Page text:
“It was a very interesting project and is part of the overall re-imagining and redevelopment of the campus,” says Michael. “When an American investment company, Spear Street Capital, purchased the business park in Cherrywood they recognised that it was past its best. They considered approaches to retain tenants and attract new ones. Interestingly they decided first to look at upgrading the existing spaces between buildings and in the public realm, rather than adding new space.”

The first phase of the rebirth of Cherrywood Business Park was The Cherrywood Canopy and Biophilic Sunken Garden, which provides an innovative and sustainable approach to the enhancement of the public realm by providing a place for colleagues to meet, and for people to interact and share ideas, while enjoying the benefits of being within a natural biophilic environment.

Double curved timber glulam beams support a curving bent glass canopy, which protects the beams from direct rain, while providing shelter for the occupants below. Rainwater flows directly off the canopy edge into the upper landscape planters, which are interconnected with the lower planters within the garden, allowing the water to cascade – forming a natural irrigation system under the canopy.

“Spear Street was prepared to invest substantially in the canopy project to engender a sense of community in the business park and it was refreshing and innovative to have a client thinking like that,” Michael continues. “The Sustainable Meeting Pods are simple umbrella-like structures, just

three pods sitting out in the woods – but again it has helped give people an entirely different and renewed perspective of the park.”

With such a forward-thinking client, was it an architect’s dream to work on the Sustainable Meeting Pods? “It’s certainly all too rare. There’s a real sense of freedom that comes with working with such a progressive client, who is prepared to go along with the kind of ideas we probably never thought would come to fruition,” says Michael. “Biophilic design has been a major component of our work in Cherrywood so far – on both the canopy project and this one; considering the wellbeing of the building occupants and their ability to create a sensory connection with nature. Biophilic design isn’t a new concept but it has relatively-recently been recognised for its benefits.”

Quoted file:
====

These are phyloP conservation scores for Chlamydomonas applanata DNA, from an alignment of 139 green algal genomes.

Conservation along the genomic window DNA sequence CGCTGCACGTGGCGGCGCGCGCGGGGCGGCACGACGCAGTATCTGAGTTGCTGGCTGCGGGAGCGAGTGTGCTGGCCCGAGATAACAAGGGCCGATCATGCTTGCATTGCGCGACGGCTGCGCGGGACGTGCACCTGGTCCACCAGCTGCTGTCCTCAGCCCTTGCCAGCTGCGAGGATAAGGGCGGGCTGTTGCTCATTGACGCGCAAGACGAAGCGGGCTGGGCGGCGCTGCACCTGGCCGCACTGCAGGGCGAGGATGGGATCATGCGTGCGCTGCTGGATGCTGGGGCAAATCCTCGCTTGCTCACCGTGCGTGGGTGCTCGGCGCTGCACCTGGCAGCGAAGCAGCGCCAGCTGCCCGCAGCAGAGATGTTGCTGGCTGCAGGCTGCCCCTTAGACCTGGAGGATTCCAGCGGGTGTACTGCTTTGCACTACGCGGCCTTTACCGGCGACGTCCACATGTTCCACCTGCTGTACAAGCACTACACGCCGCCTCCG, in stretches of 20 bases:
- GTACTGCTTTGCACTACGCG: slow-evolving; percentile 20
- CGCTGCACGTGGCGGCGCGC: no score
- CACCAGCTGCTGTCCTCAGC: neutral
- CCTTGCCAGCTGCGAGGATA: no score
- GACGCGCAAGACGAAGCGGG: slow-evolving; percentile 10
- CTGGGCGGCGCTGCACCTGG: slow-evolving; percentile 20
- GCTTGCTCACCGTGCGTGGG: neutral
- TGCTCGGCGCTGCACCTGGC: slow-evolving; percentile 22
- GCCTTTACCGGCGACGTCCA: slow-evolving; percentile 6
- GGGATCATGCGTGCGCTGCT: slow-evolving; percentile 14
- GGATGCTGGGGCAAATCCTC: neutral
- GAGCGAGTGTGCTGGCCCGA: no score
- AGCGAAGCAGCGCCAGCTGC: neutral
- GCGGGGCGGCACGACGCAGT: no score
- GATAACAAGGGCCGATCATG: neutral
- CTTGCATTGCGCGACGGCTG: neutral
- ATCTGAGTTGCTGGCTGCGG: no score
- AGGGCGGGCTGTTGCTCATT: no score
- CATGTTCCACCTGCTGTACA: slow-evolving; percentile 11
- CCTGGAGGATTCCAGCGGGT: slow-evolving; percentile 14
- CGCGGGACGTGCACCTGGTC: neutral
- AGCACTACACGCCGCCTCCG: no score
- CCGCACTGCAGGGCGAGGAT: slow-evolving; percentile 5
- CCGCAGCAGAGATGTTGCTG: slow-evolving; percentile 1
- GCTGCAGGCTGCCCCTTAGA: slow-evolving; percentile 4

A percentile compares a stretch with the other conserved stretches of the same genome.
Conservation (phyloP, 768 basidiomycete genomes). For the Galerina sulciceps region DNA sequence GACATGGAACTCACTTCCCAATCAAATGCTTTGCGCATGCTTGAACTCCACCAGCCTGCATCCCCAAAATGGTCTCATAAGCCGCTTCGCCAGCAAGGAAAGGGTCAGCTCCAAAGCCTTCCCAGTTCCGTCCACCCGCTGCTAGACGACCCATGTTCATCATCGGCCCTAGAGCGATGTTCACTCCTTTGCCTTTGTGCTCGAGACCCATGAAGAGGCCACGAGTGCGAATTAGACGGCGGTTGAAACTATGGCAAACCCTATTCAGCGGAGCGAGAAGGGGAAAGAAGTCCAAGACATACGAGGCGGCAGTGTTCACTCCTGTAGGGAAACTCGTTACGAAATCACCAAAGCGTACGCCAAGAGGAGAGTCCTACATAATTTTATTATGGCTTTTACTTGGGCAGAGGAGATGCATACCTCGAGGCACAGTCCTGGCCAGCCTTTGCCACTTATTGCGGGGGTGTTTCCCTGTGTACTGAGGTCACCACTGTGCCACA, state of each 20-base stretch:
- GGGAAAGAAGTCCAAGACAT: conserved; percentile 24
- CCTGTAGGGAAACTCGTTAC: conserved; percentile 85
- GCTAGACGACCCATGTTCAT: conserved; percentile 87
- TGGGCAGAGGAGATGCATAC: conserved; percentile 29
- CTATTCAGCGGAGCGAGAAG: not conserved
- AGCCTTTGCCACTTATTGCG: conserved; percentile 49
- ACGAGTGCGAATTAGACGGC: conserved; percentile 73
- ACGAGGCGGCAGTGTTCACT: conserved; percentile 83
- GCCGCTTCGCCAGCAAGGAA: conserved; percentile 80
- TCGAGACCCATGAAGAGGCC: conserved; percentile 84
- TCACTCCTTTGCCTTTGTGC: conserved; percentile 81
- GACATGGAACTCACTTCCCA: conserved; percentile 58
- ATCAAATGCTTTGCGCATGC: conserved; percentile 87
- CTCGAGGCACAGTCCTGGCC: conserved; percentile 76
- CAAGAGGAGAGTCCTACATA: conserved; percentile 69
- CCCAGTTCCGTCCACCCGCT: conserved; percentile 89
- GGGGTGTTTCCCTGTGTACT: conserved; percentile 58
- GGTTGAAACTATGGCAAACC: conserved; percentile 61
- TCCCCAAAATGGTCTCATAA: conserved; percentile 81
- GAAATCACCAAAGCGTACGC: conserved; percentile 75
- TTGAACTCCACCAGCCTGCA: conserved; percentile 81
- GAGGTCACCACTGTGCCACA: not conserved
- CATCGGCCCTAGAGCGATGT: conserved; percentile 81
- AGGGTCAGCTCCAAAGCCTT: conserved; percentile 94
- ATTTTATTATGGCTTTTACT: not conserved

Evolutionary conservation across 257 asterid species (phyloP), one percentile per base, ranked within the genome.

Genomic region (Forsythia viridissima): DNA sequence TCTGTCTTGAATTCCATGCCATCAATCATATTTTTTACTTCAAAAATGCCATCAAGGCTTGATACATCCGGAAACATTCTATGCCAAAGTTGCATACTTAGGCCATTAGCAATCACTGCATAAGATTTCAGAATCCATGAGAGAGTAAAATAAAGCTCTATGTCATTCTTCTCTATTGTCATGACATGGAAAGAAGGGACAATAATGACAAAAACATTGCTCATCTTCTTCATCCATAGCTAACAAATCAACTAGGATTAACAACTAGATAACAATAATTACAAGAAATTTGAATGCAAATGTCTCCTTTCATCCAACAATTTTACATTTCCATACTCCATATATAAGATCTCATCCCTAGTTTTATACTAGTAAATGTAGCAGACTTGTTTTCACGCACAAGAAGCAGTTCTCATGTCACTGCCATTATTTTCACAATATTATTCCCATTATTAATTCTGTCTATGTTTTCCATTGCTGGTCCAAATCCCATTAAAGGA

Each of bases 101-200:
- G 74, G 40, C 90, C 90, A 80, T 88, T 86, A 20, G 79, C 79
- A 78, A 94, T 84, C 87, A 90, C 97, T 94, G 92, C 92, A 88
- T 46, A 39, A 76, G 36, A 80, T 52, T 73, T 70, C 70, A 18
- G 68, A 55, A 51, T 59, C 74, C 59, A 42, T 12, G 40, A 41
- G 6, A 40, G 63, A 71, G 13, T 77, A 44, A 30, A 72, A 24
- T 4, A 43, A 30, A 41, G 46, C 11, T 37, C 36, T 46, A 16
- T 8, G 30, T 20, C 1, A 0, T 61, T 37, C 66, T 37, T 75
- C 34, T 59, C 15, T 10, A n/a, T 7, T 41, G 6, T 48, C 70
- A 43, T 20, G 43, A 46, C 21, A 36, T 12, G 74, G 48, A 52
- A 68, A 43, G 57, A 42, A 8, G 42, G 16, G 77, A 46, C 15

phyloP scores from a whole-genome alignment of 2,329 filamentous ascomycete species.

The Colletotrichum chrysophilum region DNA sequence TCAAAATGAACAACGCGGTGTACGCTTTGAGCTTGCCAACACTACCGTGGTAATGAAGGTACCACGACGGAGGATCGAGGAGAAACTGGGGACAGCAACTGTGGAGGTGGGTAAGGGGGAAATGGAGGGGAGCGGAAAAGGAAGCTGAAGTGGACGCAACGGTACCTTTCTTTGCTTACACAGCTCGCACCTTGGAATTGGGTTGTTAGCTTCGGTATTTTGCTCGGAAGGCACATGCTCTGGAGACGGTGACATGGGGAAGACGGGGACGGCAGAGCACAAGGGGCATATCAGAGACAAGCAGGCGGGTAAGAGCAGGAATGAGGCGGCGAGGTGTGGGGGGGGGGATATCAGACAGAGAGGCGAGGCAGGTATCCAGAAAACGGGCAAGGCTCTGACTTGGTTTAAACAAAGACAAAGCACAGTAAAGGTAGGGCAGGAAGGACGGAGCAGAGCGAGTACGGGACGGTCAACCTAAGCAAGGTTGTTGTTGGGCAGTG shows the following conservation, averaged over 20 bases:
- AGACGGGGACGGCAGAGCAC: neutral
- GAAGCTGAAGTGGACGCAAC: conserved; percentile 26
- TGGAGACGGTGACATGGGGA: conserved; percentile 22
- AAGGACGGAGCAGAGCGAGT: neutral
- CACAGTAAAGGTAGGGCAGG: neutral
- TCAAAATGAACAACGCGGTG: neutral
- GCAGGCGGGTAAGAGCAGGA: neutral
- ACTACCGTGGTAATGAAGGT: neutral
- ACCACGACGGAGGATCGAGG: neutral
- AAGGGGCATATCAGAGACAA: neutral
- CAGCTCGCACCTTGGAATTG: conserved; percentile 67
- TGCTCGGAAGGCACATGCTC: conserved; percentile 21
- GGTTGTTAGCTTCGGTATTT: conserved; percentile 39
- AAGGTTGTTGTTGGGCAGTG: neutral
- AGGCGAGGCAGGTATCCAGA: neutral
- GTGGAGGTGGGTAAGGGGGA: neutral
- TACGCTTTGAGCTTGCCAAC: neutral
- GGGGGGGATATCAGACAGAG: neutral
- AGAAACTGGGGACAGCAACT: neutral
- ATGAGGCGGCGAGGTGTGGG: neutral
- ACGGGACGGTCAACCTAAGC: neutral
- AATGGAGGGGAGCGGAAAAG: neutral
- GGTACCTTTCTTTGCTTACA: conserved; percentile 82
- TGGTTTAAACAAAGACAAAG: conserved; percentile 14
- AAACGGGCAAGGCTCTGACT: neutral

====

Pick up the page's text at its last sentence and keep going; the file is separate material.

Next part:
Is this type of modern design an indulgence? Are most builders and developers looking for more practical solutions? “Well, it could be perceived as an indulgence but the benefits of these designs to the business park in Cherrywood are now there to be tested. Existing tenants are happy to stay and new tenants have been attracted. These projects have raised the profile of the park and made it more attractive to new and existing tenants” “The projects have improved the working environment, so while these interventions might appear at glance to be a little frivolous, both projects are very successful and have achieved exactly what they set out to.”

Michael believes retention and repurposing of buildings will be a primary pillar of building design going forward: “Due to the amount of embodied carbon in existing structures, there will be more retention, renovation and re-use of existing buildings rather than knocking them down and building replacements,” he concludes. “This shift in direction has gathered serious momentum already and is here to stay.”

MOLA Architecture,

2 Donnybrook Road,


Dublin 4.

Tel: 01 218 3923

Mohile: 086 8288111

Email: [email protected]

Web: www.mola.ie

This article was published in Building Ireland Magazine, March 2024, Vol 10 No 3